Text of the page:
Even when the situation is dangerous beyond all, I am not afraid.
You are with me there, guiding me and protecting me.
You feed me a fine banquet behind enemy lines.
You anoint me as special.
I have more to eat and drink than I really need.
I am blessed with a good life, a life in which I have been given mercy.
I will walk with Yahweh for my entire life.
The Lord takes care of the writer every day in every way, even in terrible danger, even when enemies threaten. The writer responds by recognizing how blessed he is and by wanting to dwell with the Lord.
Goodness and mercy personified
Exported from Logos Bible Software, 8:05 AM June 4, 2021.
As part of my attempt to learn to read with my guts, I’ve been spending some time every day with Psalm 23. My plan is to stick with it for the rest of the week.
It’s a good test, starting with such a well-known piece of the Bible. Trying to read it fresh is not easy.
I’ve been sitting in front of the text as if it were a painting. I’ve been making observations. I’ve been asking questions, though there may be more questions than answers. I’ve written a paraphrase and I’ve looked for the central gist of the poem.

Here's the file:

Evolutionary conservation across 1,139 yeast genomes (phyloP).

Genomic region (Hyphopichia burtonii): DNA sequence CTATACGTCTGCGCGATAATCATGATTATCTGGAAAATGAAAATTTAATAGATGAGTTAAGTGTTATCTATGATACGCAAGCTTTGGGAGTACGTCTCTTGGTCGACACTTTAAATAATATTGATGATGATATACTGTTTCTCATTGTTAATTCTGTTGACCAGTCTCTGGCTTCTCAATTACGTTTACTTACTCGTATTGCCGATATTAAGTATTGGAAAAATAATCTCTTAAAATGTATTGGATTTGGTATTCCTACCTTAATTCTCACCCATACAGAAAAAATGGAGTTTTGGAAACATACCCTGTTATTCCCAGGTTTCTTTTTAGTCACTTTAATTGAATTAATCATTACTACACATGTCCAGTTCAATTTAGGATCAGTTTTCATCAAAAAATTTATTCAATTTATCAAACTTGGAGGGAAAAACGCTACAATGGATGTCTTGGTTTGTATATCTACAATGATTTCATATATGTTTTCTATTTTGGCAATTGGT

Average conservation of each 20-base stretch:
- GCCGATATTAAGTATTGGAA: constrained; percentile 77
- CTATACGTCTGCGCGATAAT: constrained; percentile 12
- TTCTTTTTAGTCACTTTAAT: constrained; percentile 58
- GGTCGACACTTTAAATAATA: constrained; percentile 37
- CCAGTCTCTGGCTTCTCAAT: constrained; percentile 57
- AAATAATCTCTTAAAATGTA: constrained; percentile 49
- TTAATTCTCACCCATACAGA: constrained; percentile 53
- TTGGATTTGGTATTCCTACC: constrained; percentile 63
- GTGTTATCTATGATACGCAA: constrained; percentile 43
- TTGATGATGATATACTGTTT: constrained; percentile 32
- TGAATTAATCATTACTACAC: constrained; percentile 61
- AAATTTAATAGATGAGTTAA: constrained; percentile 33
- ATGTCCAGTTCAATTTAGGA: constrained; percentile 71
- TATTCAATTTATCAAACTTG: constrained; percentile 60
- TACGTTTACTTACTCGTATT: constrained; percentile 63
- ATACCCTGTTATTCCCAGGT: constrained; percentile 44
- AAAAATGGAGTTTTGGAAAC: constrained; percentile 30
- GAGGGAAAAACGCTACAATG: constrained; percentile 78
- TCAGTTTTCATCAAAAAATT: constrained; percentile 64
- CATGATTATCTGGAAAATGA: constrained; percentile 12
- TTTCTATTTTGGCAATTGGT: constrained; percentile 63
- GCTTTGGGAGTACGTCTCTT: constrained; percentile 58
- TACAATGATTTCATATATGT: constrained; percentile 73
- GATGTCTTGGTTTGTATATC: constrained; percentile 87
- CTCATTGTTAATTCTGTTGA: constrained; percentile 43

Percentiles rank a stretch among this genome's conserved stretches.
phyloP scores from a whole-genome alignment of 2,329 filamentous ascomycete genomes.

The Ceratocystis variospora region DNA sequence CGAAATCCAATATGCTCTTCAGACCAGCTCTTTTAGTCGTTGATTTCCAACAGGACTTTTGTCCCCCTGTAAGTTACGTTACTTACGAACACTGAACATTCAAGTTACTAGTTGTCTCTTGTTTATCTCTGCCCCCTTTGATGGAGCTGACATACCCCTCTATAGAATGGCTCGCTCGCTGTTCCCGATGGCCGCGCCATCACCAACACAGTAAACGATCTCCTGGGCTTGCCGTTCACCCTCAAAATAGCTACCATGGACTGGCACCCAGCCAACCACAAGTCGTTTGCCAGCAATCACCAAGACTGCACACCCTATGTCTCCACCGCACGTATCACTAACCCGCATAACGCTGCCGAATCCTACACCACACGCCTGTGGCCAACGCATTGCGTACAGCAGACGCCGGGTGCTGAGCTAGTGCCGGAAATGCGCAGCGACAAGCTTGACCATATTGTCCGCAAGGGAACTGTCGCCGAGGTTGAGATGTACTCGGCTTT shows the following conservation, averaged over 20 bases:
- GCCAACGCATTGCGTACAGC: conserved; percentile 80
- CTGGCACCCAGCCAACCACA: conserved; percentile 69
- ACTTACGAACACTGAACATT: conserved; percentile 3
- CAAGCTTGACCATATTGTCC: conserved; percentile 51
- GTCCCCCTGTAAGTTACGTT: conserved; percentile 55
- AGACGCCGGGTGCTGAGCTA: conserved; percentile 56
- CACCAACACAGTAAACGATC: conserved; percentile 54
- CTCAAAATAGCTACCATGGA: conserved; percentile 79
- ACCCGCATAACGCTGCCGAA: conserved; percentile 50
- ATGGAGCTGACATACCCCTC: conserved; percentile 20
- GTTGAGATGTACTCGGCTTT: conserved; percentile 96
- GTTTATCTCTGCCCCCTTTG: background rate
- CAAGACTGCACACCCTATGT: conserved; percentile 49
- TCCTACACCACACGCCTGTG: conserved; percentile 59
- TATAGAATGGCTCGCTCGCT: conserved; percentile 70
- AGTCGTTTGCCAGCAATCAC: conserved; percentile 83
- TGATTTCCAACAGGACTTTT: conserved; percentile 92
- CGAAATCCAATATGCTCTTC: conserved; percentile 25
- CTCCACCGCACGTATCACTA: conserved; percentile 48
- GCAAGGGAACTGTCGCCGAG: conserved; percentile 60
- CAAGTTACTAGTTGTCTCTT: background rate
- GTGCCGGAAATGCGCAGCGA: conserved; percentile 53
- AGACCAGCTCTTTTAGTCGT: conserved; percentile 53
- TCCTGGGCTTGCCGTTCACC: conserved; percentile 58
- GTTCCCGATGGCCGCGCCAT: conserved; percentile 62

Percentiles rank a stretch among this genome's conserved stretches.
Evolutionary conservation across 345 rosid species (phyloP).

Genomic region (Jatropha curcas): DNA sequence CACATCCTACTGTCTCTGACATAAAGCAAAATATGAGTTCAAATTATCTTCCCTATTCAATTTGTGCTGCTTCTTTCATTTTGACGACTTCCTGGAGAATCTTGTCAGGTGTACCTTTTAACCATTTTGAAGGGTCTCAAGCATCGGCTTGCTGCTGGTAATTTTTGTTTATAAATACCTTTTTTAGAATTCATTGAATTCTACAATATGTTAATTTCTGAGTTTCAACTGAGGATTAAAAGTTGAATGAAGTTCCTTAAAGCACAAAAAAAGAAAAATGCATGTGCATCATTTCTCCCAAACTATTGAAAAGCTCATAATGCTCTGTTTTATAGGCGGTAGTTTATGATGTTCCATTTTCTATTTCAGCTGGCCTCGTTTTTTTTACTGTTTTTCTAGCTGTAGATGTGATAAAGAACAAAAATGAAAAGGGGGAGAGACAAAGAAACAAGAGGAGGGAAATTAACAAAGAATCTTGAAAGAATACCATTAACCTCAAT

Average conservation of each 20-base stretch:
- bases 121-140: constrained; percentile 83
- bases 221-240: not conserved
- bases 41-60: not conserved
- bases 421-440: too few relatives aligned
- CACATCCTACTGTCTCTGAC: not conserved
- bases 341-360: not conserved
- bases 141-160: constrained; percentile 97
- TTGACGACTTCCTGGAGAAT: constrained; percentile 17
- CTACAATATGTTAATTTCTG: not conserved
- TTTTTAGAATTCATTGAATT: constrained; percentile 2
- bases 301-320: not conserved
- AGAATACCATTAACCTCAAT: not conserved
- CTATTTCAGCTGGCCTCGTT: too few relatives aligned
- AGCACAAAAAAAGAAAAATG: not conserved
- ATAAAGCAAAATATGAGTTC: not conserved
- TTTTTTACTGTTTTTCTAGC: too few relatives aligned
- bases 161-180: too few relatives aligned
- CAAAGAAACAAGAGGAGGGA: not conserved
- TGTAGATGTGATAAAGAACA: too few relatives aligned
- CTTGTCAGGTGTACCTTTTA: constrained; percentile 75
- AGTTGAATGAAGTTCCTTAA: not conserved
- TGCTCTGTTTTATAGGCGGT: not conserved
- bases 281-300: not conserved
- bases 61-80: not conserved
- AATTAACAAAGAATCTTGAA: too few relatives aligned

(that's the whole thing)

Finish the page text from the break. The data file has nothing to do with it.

I have been and will be considering the emotional content the poem is carrying, even reenacting. Ultimately, I’ll be looking at what the poem “means”, but not in the way that I usually try to interpret meaning.
I will admit, this is difficult for me. I think next week I will move on the Ecclesiastes and extend this methodology for a whole document. It may be the death of me, but it is also fun and useful.
The practical effect for society is that money is being put to work, and business activity is generated. However, the Left’s Environmental, Social, and Governance (ESG) criteria for investing directs capital to purposes other than the business pursuit of profits. This “strikes at the heart of our capitalist system,” because it “reduces the focus on profit, and in doing so reduces the incentive to invest,” with the result of “fewer jobs, and lower paying jobs.”